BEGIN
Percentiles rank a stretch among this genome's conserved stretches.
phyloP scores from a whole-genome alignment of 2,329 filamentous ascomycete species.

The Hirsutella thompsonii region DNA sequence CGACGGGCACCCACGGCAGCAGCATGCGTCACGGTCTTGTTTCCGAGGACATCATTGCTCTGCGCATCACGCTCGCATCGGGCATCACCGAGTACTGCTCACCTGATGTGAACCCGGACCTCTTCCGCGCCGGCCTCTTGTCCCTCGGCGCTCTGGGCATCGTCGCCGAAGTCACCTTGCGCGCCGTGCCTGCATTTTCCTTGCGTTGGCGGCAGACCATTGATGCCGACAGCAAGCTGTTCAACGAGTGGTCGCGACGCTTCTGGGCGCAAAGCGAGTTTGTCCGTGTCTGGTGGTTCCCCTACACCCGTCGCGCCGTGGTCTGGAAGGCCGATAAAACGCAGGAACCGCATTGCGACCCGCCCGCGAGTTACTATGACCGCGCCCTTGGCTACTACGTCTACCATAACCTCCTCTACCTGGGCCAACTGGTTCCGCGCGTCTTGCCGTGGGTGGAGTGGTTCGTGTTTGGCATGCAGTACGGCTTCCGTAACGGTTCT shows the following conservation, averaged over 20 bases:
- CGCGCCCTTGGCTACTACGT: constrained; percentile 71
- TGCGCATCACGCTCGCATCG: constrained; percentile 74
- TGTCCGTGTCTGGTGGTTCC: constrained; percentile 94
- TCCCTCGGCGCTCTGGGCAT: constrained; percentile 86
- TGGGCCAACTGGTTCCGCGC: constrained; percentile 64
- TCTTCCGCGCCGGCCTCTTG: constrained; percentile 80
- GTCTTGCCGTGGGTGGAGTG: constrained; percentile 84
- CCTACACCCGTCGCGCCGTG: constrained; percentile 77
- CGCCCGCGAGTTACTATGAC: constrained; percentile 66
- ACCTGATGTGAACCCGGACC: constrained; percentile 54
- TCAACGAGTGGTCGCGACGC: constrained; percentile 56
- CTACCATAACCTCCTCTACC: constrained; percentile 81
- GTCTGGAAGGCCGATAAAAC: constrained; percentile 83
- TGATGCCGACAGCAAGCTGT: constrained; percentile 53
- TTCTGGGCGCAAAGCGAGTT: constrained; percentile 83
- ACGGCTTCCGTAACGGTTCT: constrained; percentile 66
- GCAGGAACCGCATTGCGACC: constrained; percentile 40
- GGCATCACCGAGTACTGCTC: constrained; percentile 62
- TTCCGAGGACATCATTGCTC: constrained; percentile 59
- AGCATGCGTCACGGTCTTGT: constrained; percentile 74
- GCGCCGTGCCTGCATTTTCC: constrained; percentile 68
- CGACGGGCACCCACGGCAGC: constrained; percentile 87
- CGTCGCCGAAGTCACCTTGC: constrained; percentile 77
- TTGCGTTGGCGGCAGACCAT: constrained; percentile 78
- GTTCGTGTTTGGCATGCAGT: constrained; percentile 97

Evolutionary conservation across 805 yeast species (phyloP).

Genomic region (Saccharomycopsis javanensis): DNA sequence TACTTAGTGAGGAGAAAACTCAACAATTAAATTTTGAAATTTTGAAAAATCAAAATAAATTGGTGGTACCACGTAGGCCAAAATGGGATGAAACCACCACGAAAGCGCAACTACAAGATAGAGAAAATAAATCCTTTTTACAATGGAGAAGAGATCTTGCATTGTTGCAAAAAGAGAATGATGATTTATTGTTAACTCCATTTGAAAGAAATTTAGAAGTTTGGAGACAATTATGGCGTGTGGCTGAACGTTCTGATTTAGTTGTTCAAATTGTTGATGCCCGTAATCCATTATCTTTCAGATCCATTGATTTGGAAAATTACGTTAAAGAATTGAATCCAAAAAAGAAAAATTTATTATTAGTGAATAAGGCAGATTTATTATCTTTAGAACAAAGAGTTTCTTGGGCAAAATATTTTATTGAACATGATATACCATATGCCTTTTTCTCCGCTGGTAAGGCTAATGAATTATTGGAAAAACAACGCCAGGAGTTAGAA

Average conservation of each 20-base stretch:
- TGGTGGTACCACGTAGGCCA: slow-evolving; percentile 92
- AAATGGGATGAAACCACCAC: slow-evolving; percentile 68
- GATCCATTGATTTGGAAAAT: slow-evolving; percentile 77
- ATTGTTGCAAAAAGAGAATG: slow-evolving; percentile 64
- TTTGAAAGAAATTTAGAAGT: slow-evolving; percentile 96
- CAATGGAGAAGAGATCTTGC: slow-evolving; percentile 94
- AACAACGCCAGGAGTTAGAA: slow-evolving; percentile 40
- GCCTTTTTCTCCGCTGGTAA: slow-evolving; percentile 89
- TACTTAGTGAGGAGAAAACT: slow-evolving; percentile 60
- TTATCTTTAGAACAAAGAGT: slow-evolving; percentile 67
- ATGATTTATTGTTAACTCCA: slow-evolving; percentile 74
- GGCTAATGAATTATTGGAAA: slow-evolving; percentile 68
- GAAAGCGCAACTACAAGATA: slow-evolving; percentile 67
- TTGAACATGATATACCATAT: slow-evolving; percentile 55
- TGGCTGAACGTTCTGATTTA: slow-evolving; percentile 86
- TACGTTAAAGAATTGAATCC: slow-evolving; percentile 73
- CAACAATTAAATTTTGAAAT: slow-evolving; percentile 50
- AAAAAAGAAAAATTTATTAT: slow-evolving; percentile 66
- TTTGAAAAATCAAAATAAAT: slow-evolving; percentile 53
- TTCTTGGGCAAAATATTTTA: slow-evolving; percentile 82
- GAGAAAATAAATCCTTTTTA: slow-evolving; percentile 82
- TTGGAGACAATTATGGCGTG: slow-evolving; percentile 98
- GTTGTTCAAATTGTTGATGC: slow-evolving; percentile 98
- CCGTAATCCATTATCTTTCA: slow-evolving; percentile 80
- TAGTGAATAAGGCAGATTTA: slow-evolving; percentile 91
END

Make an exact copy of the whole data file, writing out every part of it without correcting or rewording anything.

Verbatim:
Percentiles rank a stretch among this genome's conserved stretches.
phyloP scores from a whole-genome alignment of 2,329 filamentous ascomycete species.

The Hirsutella thompsonii region DNA sequence CGACGGGCACCCACGGCAGCAGCATGCGTCACGGTCTTGTTTCCGAGGACATCATTGCTCTGCGCATCACGCTCGCATCGGGCATCACCGAGTACTGCTCACCTGATGTGAACCCGGACCTCTTCCGCGCCGGCCTCTTGTCCCTCGGCGCTCTGGGCATCGTCGCCGAAGTCACCTTGCGCGCCGTGCCTGCATTTTCCTTGCGTTGGCGGCAGACCATTGATGCCGACAGCAAGCTGTTCAACGAGTGGTCGCGACGCTTCTGGGCGCAAAGCGAGTTTGTCCGTGTCTGGTGGTTCCCCTACACCCGTCGCGCCGTGGTCTGGAAGGCCGATAAAACGCAGGAACCGCATTGCGACCCGCCCGCGAGTTACTATGACCGCGCCCTTGGCTACTACGTCTACCATAACCTCCTCTACCTGGGCCAACTGGTTCCGCGCGTCTTGCCGTGGGTGGAGTGGTTCGTGTTTGGCATGCAGTACGGCTTCCGTAACGGTTCT shows the following conservation, averaged over 20 bases:
- CGCGCCCTTGGCTACTACGT: constrained; percentile 71
- TGCGCATCACGCTCGCATCG: constrained; percentile 74
- TGTCCGTGTCTGGTGGTTCC: constrained; percentile 94
- TCCCTCGGCGCTCTGGGCAT: constrained; percentile 86
- TGGGCCAACTGGTTCCGCGC: constrained; percentile 64
- TCTTCCGCGCCGGCCTCTTG: constrained; percentile 80
- GTCTTGCCGTGGGTGGAGTG: constrained; percentile 84
- CCTACACCCGTCGCGCCGTG: constrained; percentile 77
- CGCCCGCGAGTTACTATGAC: constrained; percentile 66
- ACCTGATGTGAACCCGGACC: constrained; percentile 54
- TCAACGAGTGGTCGCGACGC: constrained; percentile 56
- CTACCATAACCTCCTCTACC: constrained; percentile 81
- GTCTGGAAGGCCGATAAAAC: constrained; percentile 83
- TGATGCCGACAGCAAGCTGT: constrained; percentile 53
- TTCTGGGCGCAAAGCGAGTT: constrained; percentile 83
- ACGGCTTCCGTAACGGTTCT: constrained; percentile 66
- GCAGGAACCGCATTGCGACC: constrained; percentile 40
- GGCATCACCGAGTACTGCTC: constrained; percentile 62
- TTCCGAGGACATCATTGCTC: constrained; percentile 59
- AGCATGCGTCACGGTCTTGT: constrained; percentile 74
- GCGCCGTGCCTGCATTTTCC: constrained; percentile 68
- CGACGGGCACCCACGGCAGC: constrained; percentile 87
- CGTCGCCGAAGTCACCTTGC: constrained; percentile 77
- TTGCGTTGGCGGCAGACCAT: constrained; percentile 78
- GTTCGTGTTTGGCATGCAGT: constrained; percentile 97

Evolutionary conservation across 805 yeast species (phyloP).

Genomic region (Saccharomycopsis javanensis): DNA sequence TACTTAGTGAGGAGAAAACTCAACAATTAAATTTTGAAATTTTGAAAAATCAAAATAAATTGGTGGTACCACGTAGGCCAAAATGGGATGAAACCACCACGAAAGCGCAACTACAAGATAGAGAAAATAAATCCTTTTTACAATGGAGAAGAGATCTTGCATTGTTGCAAAAAGAGAATGATGATTTATTGTTAACTCCATTTGAAAGAAATTTAGAAGTTTGGAGACAATTATGGCGTGTGGCTGAACGTTCTGATTTAGTTGTTCAAATTGTTGATGCCCGTAATCCATTATCTTTCAGATCCATTGATTTGGAAAATTACGTTAAAGAATTGAATCCAAAAAAGAAAAATTTATTATTAGTGAATAAGGCAGATTTATTATCTTTAGAACAAAGAGTTTCTTGGGCAAAATATTTTATTGAACATGATATACCATATGCCTTTTTCTCCGCTGGTAAGGCTAATGAATTATTGGAAAAACAACGCCAGGAGTTAGAA

Average conservation of each 20-base stretch:
- TGGTGGTACCACGTAGGCCA: slow-evolving; percentile 92
- AAATGGGATGAAACCACCAC: slow-evolving; percentile 68
- GATCCATTGATTTGGAAAAT: slow-evolving; percentile 77
- ATTGTTGCAAAAAGAGAATG: slow-evolving; percentile 64
- TTTGAAAGAAATTTAGAAGT: slow-evolving; percentile 96
- CAATGGAGAAGAGATCTTGC: slow-evolving; percentile 94
- AACAACGCCAGGAGTTAGAA: slow-evolving; percentile 40
- GCCTTTTTCTCCGCTGGTAA: slow-evolving; percentile 89
- TACTTAGTGAGGAGAAAACT: slow-evolving; percentile 60
- TTATCTTTAGAACAAAGAGT: slow-evolving; percentile 67
- ATGATTTATTGTTAACTCCA: slow-evolving; percentile 74
- GGCTAATGAATTATTGGAAA: slow-evolving; percentile 68
- GAAAGCGCAACTACAAGATA: slow-evolving; percentile 67
- TTGAACATGATATACCATAT: slow-evolving; percentile 55
- TGGCTGAACGTTCTGATTTA: slow-evolving; percentile 86
- TACGTTAAAGAATTGAATCC: slow-evolving; percentile 73
- CAACAATTAAATTTTGAAAT: slow-evolving; percentile 50
- AAAAAAGAAAAATTTATTAT: slow-evolving; percentile 66
- TTTGAAAAATCAAAATAAAT: slow-evolving; percentile 53
- TTCTTGGGCAAAATATTTTA: slow-evolving; percentile 82
- GAGAAAATAAATCCTTTTTA: slow-evolving; percentile 82
- TTGGAGACAATTATGGCGTG: slow-evolving; percentile 98
- GTTGTTCAAATTGTTGATGC: slow-evolving; percentile 98
- CCGTAATCCATTATCTTTCA: slow-evolving; percentile 80
- TAGTGAATAAGGCAGATTTA: slow-evolving; percentile 91